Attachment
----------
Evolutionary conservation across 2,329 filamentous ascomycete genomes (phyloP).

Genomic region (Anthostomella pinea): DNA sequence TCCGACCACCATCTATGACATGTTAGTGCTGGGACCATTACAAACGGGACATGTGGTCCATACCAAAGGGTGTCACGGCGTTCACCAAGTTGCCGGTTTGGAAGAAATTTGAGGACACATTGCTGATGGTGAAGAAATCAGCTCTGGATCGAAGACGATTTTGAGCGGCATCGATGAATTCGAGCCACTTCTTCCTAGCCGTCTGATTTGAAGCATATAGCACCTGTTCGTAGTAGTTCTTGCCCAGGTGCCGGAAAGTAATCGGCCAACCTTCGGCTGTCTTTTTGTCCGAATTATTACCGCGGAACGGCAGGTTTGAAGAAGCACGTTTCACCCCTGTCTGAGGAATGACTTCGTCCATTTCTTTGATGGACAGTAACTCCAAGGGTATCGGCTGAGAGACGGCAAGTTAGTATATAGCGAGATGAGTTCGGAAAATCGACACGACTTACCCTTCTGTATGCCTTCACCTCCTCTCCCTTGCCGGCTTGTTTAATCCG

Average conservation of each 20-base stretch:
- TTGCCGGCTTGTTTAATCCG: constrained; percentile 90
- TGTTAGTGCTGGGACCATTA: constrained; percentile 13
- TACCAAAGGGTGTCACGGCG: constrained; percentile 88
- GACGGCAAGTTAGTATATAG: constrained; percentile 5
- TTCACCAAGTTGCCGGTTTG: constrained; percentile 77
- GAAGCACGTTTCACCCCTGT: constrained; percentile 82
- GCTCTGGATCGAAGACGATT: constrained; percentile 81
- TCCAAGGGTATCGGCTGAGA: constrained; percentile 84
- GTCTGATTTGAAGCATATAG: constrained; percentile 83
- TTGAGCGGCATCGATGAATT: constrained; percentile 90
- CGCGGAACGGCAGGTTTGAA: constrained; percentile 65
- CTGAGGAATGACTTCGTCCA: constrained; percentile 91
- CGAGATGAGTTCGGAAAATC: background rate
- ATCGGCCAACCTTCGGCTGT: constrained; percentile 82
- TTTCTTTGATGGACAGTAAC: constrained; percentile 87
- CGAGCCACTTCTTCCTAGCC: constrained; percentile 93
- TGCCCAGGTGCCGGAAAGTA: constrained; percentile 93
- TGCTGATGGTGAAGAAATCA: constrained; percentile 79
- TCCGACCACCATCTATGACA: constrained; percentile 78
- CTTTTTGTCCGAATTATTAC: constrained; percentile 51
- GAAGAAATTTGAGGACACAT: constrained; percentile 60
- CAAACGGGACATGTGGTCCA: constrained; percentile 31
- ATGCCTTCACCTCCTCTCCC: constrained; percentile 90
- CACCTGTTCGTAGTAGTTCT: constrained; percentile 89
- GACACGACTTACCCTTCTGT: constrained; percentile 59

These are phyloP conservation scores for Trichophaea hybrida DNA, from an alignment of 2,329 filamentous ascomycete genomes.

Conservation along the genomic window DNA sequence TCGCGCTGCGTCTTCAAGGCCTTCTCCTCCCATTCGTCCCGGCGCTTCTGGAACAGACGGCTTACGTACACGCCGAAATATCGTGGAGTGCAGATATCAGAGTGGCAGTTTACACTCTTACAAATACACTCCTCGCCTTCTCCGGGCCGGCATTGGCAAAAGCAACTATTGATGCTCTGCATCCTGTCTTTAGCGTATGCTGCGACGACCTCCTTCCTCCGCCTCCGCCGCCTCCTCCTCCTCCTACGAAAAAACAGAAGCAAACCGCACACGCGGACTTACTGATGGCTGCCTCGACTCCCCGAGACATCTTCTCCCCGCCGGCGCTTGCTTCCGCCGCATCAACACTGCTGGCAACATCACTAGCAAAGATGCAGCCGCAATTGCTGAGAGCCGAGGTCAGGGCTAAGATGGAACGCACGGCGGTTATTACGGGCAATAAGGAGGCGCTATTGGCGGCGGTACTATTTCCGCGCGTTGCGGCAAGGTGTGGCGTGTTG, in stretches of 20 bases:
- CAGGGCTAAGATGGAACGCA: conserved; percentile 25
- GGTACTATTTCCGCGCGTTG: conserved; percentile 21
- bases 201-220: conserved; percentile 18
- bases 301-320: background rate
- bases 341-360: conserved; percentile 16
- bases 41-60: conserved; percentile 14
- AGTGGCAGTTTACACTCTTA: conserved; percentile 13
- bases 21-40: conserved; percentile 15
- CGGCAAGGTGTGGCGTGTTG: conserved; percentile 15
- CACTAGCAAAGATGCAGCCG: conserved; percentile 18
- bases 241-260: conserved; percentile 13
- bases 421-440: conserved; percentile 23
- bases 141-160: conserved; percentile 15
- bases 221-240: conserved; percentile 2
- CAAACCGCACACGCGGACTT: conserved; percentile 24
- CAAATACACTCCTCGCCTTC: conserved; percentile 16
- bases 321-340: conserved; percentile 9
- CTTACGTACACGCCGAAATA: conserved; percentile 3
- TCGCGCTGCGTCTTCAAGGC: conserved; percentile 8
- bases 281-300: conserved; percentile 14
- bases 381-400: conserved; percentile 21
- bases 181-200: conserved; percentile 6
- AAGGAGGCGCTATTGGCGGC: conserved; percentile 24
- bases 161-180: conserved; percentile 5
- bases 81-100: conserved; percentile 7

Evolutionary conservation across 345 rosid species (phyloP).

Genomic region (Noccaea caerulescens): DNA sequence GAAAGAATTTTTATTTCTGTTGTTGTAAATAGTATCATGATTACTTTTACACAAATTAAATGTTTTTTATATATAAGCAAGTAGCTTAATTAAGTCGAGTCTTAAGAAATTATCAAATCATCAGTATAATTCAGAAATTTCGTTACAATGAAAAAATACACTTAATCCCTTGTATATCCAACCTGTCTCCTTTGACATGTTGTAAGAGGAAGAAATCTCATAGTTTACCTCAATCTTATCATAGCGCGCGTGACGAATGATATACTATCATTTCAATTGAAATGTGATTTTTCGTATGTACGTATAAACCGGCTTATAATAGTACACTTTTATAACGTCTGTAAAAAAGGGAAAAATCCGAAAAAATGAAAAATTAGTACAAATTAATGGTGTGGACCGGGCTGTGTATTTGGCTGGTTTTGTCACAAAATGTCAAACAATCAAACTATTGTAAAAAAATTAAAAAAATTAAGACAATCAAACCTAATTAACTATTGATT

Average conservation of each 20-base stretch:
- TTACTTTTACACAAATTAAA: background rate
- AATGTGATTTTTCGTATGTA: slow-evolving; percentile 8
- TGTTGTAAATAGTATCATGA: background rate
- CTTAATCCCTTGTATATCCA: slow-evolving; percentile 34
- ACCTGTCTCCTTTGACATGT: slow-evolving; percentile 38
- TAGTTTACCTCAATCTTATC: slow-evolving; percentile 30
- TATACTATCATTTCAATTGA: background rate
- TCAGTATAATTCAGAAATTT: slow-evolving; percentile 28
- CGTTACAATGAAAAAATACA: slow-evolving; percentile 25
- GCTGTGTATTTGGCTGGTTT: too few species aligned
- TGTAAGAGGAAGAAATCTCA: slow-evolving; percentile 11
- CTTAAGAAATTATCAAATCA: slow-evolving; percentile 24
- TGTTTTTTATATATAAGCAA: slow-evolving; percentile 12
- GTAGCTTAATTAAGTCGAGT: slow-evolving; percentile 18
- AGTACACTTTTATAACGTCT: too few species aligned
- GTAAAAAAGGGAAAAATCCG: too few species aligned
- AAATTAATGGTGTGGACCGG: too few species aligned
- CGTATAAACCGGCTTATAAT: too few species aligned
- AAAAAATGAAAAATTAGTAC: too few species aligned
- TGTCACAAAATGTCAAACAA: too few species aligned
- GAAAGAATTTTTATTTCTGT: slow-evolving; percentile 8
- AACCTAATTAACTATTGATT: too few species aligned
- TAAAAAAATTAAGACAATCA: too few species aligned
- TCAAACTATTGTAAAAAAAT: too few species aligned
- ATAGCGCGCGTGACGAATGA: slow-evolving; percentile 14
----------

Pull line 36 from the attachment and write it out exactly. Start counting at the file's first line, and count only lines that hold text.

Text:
- bases 41-60: conserved; percentile 14